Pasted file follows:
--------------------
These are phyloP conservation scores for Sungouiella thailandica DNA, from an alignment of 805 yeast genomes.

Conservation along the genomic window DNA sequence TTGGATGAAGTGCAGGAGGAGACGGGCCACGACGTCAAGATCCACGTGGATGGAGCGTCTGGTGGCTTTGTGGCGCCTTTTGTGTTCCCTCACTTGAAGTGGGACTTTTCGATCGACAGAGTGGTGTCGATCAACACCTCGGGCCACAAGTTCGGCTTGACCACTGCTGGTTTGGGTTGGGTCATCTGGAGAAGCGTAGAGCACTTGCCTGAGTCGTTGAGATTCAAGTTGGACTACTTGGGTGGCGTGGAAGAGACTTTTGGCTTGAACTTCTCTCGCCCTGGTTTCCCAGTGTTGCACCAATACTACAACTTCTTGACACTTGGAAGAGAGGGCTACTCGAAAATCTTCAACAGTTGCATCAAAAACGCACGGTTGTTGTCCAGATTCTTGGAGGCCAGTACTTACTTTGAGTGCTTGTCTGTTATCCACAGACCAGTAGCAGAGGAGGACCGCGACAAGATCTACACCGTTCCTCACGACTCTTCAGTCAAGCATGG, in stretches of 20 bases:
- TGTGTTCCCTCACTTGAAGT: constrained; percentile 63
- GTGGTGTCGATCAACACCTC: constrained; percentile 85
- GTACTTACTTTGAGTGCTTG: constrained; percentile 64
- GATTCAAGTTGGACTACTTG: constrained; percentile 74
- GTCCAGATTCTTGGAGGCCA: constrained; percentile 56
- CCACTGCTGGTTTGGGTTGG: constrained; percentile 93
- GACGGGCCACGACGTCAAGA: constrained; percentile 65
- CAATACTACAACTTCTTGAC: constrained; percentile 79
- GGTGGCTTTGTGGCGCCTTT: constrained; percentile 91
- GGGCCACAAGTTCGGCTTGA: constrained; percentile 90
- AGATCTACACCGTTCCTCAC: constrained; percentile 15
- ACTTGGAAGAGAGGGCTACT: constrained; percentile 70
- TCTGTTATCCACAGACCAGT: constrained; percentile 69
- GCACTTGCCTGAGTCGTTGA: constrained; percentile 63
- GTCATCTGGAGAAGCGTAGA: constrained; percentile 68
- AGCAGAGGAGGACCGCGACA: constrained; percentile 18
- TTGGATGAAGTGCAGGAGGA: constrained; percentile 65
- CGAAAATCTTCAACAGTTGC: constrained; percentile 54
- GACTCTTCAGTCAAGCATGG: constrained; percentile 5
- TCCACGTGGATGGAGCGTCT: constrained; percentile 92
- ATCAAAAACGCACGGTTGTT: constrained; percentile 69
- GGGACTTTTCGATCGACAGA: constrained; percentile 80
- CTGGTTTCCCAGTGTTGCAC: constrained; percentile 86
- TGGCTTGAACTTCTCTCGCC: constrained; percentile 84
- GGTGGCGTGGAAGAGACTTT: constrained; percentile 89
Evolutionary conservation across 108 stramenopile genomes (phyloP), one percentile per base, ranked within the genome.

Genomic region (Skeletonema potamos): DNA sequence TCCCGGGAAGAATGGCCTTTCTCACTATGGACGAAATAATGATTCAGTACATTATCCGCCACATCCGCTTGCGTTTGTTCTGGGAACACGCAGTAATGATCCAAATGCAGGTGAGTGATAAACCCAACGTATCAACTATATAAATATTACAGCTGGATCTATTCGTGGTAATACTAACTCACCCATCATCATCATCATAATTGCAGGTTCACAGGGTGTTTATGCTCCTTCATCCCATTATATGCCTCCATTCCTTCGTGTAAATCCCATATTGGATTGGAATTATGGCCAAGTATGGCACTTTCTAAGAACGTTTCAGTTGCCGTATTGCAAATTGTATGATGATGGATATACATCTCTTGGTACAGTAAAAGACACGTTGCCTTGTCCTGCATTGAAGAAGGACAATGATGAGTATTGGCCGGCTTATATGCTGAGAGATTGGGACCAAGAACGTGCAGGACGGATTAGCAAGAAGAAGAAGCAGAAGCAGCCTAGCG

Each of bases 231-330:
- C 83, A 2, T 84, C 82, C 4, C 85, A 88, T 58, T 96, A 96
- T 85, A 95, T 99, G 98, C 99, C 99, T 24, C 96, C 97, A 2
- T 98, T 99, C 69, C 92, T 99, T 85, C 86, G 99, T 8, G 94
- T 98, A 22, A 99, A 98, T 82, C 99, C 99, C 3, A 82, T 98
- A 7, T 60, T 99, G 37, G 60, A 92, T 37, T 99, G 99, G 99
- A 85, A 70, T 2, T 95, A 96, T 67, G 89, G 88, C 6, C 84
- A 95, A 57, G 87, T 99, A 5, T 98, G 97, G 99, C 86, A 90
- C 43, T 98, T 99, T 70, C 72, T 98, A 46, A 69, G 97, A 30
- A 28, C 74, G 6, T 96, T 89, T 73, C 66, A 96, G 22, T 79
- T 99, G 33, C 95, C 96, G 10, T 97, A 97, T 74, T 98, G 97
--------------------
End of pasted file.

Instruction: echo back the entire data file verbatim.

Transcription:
These are phyloP conservation scores for Sungouiella thailandica DNA, from an alignment of 805 yeast genomes.

Conservation along the genomic window DNA sequence TTGGATGAAGTGCAGGAGGAGACGGGCCACGACGTCAAGATCCACGTGGATGGAGCGTCTGGTGGCTTTGTGGCGCCTTTTGTGTTCCCTCACTTGAAGTGGGACTTTTCGATCGACAGAGTGGTGTCGATCAACACCTCGGGCCACAAGTTCGGCTTGACCACTGCTGGTTTGGGTTGGGTCATCTGGAGAAGCGTAGAGCACTTGCCTGAGTCGTTGAGATTCAAGTTGGACTACTTGGGTGGCGTGGAAGAGACTTTTGGCTTGAACTTCTCTCGCCCTGGTTTCCCAGTGTTGCACCAATACTACAACTTCTTGACACTTGGAAGAGAGGGCTACTCGAAAATCTTCAACAGTTGCATCAAAAACGCACGGTTGTTGTCCAGATTCTTGGAGGCCAGTACTTACTTTGAGTGCTTGTCTGTTATCCACAGACCAGTAGCAGAGGAGGACCGCGACAAGATCTACACCGTTCCTCACGACTCTTCAGTCAAGCATGG, in stretches of 20 bases:
- TGTGTTCCCTCACTTGAAGT: constrained; percentile 63
- GTGGTGTCGATCAACACCTC: constrained; percentile 85
- GTACTTACTTTGAGTGCTTG: constrained; percentile 64
- GATTCAAGTTGGACTACTTG: constrained; percentile 74
- GTCCAGATTCTTGGAGGCCA: constrained; percentile 56
- CCACTGCTGGTTTGGGTTGG: constrained; percentile 93
- GACGGGCCACGACGTCAAGA: constrained; percentile 65
- CAATACTACAACTTCTTGAC: constrained; percentile 79
- GGTGGCTTTGTGGCGCCTTT: constrained; percentile 91
- GGGCCACAAGTTCGGCTTGA: constrained; percentile 90
- AGATCTACACCGTTCCTCAC: constrained; percentile 15
- ACTTGGAAGAGAGGGCTACT: constrained; percentile 70
- TCTGTTATCCACAGACCAGT: constrained; percentile 69
- GCACTTGCCTGAGTCGTTGA: constrained; percentile 63
- GTCATCTGGAGAAGCGTAGA: constrained; percentile 68
- AGCAGAGGAGGACCGCGACA: constrained; percentile 18
- TTGGATGAAGTGCAGGAGGA: constrained; percentile 65
- CGAAAATCTTCAACAGTTGC: constrained; percentile 54
- GACTCTTCAGTCAAGCATGG: constrained; percentile 5
- TCCACGTGGATGGAGCGTCT: constrained; percentile 92
- ATCAAAAACGCACGGTTGTT: constrained; percentile 69
- GGGACTTTTCGATCGACAGA: constrained; percentile 80
- CTGGTTTCCCAGTGTTGCAC: constrained; percentile 86
- TGGCTTGAACTTCTCTCGCC: constrained; percentile 84
- GGTGGCGTGGAAGAGACTTT: constrained; percentile 89
Evolutionary conservation across 108 stramenopile genomes (phyloP), one percentile per base, ranked within the genome.

Genomic region (Skeletonema potamos): DNA sequence TCCCGGGAAGAATGGCCTTTCTCACTATGGACGAAATAATGATTCAGTACATTATCCGCCACATCCGCTTGCGTTTGTTCTGGGAACACGCAGTAATGATCCAAATGCAGGTGAGTGATAAACCCAACGTATCAACTATATAAATATTACAGCTGGATCTATTCGTGGTAATACTAACTCACCCATCATCATCATCATAATTGCAGGTTCACAGGGTGTTTATGCTCCTTCATCCCATTATATGCCTCCATTCCTTCGTGTAAATCCCATATTGGATTGGAATTATGGCCAAGTATGGCACTTTCTAAGAACGTTTCAGTTGCCGTATTGCAAATTGTATGATGATGGATATACATCTCTTGGTACAGTAAAAGACACGTTGCCTTGTCCTGCATTGAAGAAGGACAATGATGAGTATTGGCCGGCTTATATGCTGAGAGATTGGGACCAAGAACGTGCAGGACGGATTAGCAAGAAGAAGAAGCAGAAGCAGCCTAGCG

Each of bases 231-330:
- C 83, A 2, T 84, C 82, C 4, C 85, A 88, T 58, T 96, A 96
- T 85, A 95, T 99, G 98, C 99, C 99, T 24, C 96, C 97, A 2
- T 98, T 99, C 69, C 92, T 99, T 85, C 86, G 99, T 8, G 94
- T 98, A 22, A 99, A 98, T 82, C 99, C 99, C 3, A 82, T 98
- A 7, T 60, T 99, G 37, G 60, A 92, T 37, T 99, G 99, G 99
- A 85, A 70, T 2, T 95, A 96, T 67, G 89, G 88, C 6, C 84
- A 95, A 57, G 87, T 99, A 5, T 98, G 97, G 99, C 86, A 90
- C 43, T 98, T 99, T 70, C 72, T 98, A 46, A 69, G 97, A 30
- A 28, C 74, G 6, T 96, T 89, T 73, C 66, A 96, G 22, T 79
- T 99, G 33, C 95, C 96, G 10, T 97, A 97, T 74, T 98, G 97